I don't know about a Pathfinder, but I drive a 2001 Infiniti QX4 that is based on the Pathfinder. Mine does not handle like that, it pretty much drives like a luxury car, very smooth and predictable and pretty fast. It sounds like yours needs new struts badly and maybe a tune-up. Mine ran much better after a new MAF was installed.

I don't know what you were trying to fit in yours, but I can fit a stack of full 4x8 sheets of plywood or a 60" plasma TV in box and other big bulky items in it without trouble.

I drove a 1994 Acura Integra for almost 20 years. I finally needed something I could haul/tow with since my new home has several acres of wooded land.

P.S. It is my spare bad weather beater and utility vehicle, not my daily driver. Some people NEED a vehicle like this (I hate trucks/SUV's)

Comment: Re:DOJ Oaths (Score 1) 112

by SuseLover (#48110653) Attached to: National Security Letter Issuance Likely Headed To Supreme Court

Replace "First" with "Second", and your statement is still perfectly valid.

No, it's not the same thing at all. The 2nd specifies that it applies to a well regulated militia, so it doesn't actually apply literally to gun control, the question is if control violates the intent of it. The 1st, on the other hand, has the qualification of "congress shall make no law..." So any law granting authority for NSLs violates the constitution. In same cases the argument is made that something other than congress passing a law violates the intent of the 1st, but in the case of NSLs, the FBI uses various laws passed by congress as it's rationale, therefore any portions of those laws that do grant the FBI authority for NSLs is unconstitutional whether the 1st is taken literally or on its intent. Of course, that just applies to the disclosure portion. The purpose of the NSL is to force a search and/or seizure without a warrant, which is in direct violation of the 4th amendment.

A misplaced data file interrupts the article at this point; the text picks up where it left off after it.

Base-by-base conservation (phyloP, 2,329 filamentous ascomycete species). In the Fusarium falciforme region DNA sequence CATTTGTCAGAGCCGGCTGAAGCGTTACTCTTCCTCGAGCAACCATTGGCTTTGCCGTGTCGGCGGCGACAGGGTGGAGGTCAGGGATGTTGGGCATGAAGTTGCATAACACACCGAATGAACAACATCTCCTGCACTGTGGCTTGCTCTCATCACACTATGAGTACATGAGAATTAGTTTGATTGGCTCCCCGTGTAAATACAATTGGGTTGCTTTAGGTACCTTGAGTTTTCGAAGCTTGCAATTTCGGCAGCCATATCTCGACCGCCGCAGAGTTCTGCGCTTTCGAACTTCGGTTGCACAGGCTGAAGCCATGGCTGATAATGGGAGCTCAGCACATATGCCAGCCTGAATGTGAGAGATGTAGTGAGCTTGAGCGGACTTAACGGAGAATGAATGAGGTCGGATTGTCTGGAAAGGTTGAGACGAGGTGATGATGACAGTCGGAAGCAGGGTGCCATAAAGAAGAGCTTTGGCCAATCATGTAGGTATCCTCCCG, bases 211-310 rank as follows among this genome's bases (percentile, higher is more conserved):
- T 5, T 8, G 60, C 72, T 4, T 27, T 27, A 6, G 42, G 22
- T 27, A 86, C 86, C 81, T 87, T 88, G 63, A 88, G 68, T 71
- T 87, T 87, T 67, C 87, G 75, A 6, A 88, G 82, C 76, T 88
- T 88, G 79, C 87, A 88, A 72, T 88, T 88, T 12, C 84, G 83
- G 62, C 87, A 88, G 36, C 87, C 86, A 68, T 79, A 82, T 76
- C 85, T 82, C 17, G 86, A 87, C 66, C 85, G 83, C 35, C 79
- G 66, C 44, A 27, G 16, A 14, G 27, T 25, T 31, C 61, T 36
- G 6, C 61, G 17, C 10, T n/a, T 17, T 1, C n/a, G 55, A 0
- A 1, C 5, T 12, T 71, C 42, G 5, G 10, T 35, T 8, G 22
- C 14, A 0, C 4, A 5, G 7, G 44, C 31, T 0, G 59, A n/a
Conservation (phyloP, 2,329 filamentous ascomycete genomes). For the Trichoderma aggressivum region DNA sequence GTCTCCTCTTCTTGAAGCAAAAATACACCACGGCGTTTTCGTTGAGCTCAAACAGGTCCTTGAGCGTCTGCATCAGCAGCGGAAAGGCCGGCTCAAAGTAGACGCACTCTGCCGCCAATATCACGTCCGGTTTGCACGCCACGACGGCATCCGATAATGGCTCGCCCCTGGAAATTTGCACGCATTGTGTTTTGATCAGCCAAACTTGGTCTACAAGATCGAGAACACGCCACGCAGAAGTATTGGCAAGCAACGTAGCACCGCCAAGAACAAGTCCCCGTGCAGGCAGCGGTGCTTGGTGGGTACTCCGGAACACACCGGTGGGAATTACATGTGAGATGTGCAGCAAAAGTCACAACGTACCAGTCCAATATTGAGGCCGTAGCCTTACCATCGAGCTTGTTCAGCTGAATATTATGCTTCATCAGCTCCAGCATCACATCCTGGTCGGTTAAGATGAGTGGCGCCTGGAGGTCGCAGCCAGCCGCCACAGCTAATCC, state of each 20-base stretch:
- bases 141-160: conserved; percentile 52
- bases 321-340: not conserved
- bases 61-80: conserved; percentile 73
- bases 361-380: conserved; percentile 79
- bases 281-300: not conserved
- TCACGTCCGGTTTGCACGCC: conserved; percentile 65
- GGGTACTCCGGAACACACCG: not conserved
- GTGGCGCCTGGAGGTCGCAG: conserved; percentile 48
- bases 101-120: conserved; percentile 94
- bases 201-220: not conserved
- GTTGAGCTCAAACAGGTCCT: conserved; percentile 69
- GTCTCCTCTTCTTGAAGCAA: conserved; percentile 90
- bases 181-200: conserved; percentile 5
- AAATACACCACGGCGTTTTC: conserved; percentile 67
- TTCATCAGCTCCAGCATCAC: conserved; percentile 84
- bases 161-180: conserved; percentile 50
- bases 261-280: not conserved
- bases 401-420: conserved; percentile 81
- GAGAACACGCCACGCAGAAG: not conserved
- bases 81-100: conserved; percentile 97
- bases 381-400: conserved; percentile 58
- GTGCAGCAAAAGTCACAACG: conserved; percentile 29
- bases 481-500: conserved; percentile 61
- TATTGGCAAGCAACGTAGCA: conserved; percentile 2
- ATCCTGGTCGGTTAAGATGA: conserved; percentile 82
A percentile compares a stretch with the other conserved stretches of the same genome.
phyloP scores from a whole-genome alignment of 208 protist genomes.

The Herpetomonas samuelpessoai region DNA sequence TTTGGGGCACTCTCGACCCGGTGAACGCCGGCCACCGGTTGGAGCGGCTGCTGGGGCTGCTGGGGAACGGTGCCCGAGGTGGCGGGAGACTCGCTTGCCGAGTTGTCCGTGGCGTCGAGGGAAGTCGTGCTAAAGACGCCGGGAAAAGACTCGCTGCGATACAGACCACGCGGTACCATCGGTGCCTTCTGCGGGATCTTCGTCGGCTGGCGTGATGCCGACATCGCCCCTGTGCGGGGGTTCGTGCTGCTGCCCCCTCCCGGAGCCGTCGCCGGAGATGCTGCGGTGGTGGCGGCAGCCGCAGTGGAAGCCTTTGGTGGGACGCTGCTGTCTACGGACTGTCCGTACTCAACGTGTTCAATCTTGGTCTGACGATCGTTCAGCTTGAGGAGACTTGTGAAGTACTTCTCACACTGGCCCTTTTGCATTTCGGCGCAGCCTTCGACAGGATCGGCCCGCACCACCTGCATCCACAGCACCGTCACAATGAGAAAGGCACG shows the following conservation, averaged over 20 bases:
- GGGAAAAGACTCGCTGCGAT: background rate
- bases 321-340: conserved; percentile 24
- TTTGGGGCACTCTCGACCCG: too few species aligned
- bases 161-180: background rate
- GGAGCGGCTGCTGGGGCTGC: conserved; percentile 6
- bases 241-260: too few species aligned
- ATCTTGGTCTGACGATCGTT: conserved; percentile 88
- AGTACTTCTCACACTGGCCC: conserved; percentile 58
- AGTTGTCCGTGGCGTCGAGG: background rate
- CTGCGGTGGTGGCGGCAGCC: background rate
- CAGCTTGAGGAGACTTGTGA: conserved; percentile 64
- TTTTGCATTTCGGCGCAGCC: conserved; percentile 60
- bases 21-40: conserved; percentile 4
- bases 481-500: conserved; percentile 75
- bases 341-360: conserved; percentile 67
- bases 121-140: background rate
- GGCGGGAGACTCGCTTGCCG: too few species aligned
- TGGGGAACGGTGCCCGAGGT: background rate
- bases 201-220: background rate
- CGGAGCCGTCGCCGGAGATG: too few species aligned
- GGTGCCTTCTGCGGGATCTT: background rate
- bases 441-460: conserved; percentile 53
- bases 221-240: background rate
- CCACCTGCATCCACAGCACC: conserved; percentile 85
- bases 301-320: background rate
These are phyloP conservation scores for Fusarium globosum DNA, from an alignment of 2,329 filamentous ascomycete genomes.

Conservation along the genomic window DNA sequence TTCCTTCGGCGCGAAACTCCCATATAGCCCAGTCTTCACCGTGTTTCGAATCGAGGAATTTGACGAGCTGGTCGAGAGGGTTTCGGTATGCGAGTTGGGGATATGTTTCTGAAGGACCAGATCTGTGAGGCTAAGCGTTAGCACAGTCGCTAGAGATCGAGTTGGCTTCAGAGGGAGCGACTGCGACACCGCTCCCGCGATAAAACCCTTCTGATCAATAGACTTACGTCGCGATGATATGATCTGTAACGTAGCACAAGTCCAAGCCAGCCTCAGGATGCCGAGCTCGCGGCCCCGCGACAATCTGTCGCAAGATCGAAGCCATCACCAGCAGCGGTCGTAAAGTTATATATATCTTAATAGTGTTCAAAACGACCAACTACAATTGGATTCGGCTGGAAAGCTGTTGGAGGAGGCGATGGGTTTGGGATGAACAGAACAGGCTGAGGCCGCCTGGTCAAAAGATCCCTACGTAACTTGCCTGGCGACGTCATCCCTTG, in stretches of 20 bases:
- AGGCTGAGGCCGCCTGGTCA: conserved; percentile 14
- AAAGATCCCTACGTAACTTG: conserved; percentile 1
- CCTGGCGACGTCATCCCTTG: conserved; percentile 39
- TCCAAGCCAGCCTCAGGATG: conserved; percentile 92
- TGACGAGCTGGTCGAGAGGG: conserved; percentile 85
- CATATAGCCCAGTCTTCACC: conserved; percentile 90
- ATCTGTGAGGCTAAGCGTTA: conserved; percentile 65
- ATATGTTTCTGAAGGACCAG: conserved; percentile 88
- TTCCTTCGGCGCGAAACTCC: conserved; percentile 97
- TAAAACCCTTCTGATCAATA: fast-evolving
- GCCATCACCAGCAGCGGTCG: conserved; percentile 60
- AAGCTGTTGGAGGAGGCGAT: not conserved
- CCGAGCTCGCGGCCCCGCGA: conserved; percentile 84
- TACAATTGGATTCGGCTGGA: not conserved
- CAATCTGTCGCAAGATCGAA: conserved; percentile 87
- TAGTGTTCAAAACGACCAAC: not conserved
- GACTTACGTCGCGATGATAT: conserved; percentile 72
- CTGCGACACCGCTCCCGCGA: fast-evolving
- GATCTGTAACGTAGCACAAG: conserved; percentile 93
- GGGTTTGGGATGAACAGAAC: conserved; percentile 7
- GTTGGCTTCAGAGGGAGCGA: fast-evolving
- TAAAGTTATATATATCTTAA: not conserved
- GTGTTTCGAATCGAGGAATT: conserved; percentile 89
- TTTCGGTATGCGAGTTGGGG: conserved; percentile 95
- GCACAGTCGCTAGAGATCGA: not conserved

Nowhere in the text of either the 1st or 4th amendments does it specify exceptions for suspected terrorism. This sort of thing is exactly what the Bill of Rights is meant to protect us against.

WRONG!! You're reading it wrong.

A well regulated Militia, being necessary to the security of a free State, the right of the people to keep and bear Arms, shall not be infringed.

The text of the amendment is a comma separated list of things that cannot be infringed. It should be read as: "These things shall not be infringed; A well regulated militia (necessary to the security of the state) and the right of the people to keep and bear arms." That comma between the "well regulated militia" portion of the sentence and the "right of the people" means AND. Also "well regulated militia" does not mean "regulated" as in govt. controlled, it means a trained militia.
Study the founders supporting documentation a little sometime and you may learn something.

Comment: Re:Danger Danger Danger (Score 1) 452

by SuseLover (#46718349) Attached to: Ask Slashdot: How To Start With Linux In the Workplace?

You are getting yourself in a world of pain!

XP users will bitch and moan enough already if they have to use Windows 7 or 8. Giving them Linux would be much worse.

Here are some common misconceptions about end users: 1. They are stupid and only do stupid thing with there PC: Firefox and libreOffice is not the limit to a persons PC usage. They are going to do more complex things even if they don't realize it. They will want to share files over the network, they may want to attach their Camera to their PC, Video Conference, Do some graphics manipulations, even sometimes do basic system admin on their PC, such as updates or putting in a driver. You need to give them more credit then most people do. Linux for the desktop tends to have a doughnut hole in usability. You get Granny Open your program and browse the web. You got advanced user where you can script and program all you want... The hole is in the Moderate user category.